Obama Winning Gender Gap in Colorado

The latest Purple Poll shows President Obama winning the gender gap by five points (men – 9% Romney, women – 14% Obama).  The Obama campaign’s top priority is to use wedge issues to their advantage with Colorado women voters, especially in the suburbs.

Wedge issue politics uses hostility toward unpopular or controversial policies targeted at swing voters who have weak attachments to a candidate or party or who are cross-pressured.

Democrats have been aiming their “war on women” rhetoric at independent Colorado women or those with weak partisan allegiance. Many of the women are Republican-leaning or concerned about the economy and giving Mitt Romney their early support, but they are pro-choice and moderate on social issues (e.g., gay rights, gun control).

Democrats have been using high-profile visits and thousands of dollars of TV to argue Republicans are extreme on abortion and “reproductive rights” (e.g., government subsidizing birth control and other health care benefits).  Of course, the Akin controversy is perfect for this strategy.

New national polls show women are:
  • Fox News:  Romney – men: 48% to 40%; Obama – women: 48% to 42%; 2% Romney gender gap
  • CNN:  Romney – men: 53% to 43%; Obama – women: 54% to 42%; 2% Obama gender gap
  • Gallup:  Romney – men: 50% to 42%; Obama – women: 50% to 42%; 0% gender gap
  • Washington Post:  Romney – men: 51% to 42%; Obama – women: 49% to 43%; 2% Romney gender gap

Monday, August 27, 2012

Marijuana Has Money, But Less Than Half the Voters

Polling on Proposition 64, the so-called initiative to “regulate marijuana like alcohol,” shows 47 percent voter support in an early August robo poll from PPP.  A June Rasmussen poll reported 61 percent support.
In a California Field poll earlier this year, only 46 percent of California voters supported legalizing recreational marijuana.  A legalization initiative was defeated in California in 2010.  A recreational proposal was defeated in Colorado six years after medical marijuana was approved (Proposition 20 passed by 54% in 2000).
A key advantage is the amount of money the pro-marijuana force has, most of it out-of-state.  More than a million dollars was spent getting it on the ballot and reportedly several hundreds of thousands of dollars of TV advertising time for the fall has been purchased.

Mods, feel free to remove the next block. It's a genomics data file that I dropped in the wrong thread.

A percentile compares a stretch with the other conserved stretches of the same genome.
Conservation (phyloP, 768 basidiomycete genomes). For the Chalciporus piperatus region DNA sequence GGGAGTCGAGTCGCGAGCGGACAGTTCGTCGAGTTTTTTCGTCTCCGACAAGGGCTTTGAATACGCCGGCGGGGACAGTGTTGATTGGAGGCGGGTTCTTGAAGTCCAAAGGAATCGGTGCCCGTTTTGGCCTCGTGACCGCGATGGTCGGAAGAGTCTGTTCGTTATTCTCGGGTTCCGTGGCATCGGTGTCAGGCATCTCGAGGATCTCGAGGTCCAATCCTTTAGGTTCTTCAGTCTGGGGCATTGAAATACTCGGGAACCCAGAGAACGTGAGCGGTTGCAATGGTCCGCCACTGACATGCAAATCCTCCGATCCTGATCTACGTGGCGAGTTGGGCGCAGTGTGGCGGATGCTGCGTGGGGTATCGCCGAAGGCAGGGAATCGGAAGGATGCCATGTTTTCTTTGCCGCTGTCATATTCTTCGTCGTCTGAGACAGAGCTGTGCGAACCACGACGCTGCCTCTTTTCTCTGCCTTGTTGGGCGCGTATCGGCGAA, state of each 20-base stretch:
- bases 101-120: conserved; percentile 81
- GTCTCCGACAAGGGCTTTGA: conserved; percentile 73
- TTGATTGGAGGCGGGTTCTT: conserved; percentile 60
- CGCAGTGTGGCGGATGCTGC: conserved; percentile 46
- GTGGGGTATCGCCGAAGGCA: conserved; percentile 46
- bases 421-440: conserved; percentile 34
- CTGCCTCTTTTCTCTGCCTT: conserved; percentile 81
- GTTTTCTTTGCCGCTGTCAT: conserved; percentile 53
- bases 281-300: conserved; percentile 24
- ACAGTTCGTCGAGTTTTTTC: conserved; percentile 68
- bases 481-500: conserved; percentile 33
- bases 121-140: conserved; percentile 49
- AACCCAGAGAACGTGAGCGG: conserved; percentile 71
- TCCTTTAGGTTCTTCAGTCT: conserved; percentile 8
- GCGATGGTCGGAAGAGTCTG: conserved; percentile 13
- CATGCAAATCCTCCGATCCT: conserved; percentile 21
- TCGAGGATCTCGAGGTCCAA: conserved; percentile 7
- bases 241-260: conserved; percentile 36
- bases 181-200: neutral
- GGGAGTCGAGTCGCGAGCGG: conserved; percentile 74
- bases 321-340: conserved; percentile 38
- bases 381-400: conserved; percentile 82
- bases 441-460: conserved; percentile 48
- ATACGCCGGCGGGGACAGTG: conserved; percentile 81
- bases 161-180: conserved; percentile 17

The Colorado Democratic Party and the NAACP have announced support.

Friday, August 24, 2012

Only Five Percent of Colorado Voters Undecided

In the latest Colorado poll (Purple Poll, 8-14-12), only five percent of voters claim to be undecided.  President Obama was ahead in the poll by three points (Obama 49% to Romney 46%).
If two million voters turn out in November 2012, only 100,000 are now the target of hundreds of thousands of dollars of campaign advertising and a dozen or more presidential visits before November 6.  If 2,400,000 turn out as in 2008, 120,000 voters are now in play.
This year’s turnout will be affected by the level of interest in the race, the final registration figures and campaign get-out-the-vote efforts.
Given Colorado is a targeted, competitive state with significant TV and grassroots expenditures, a high turnout is expected, in spite of polls showing a slightly lower level of interest in the race compared to 2008.
Another four percent of voters claim they could change their minds. The campaigns are targeting both groups of undecided and possible party and candidate defectors.

Thursday, August 23, 2012

Obama Up Three Points in Colorado

The latest swing state robo poll out of the field August 14, just after the Paul Ryan pick for Republican vice president, has President Obama up by three percentage points in Colorado.

The current average of the four most recent Colorado polls gives the President slightly more than a one-point advantage.

The latest poll, Purple Poll, is conducted monthly in the states that are considered in play in this election.

Monday, August 20, 2012

Senate Races Remain Close in West

Republicans need to pick up four seats to take control of the Senate (or one less if they win the vice presidency), and two of their most competitive races are in the West – Montana and New Mexico. Also, they must hold two seats that will have considerable Democratic competition – Arizona and Nevada.

Tiny Montana, one of a handful of states with a single congressional district, has major battles for both senate and governor.

Incumbent, first-term Senator Jon Tester will have a tough re-election primarily because President Obama could lose the state by up to 10 points.  President Obama campaigned hard here in 2008 and got 47 percent of the vote.  The campaign has not targeted the state this year.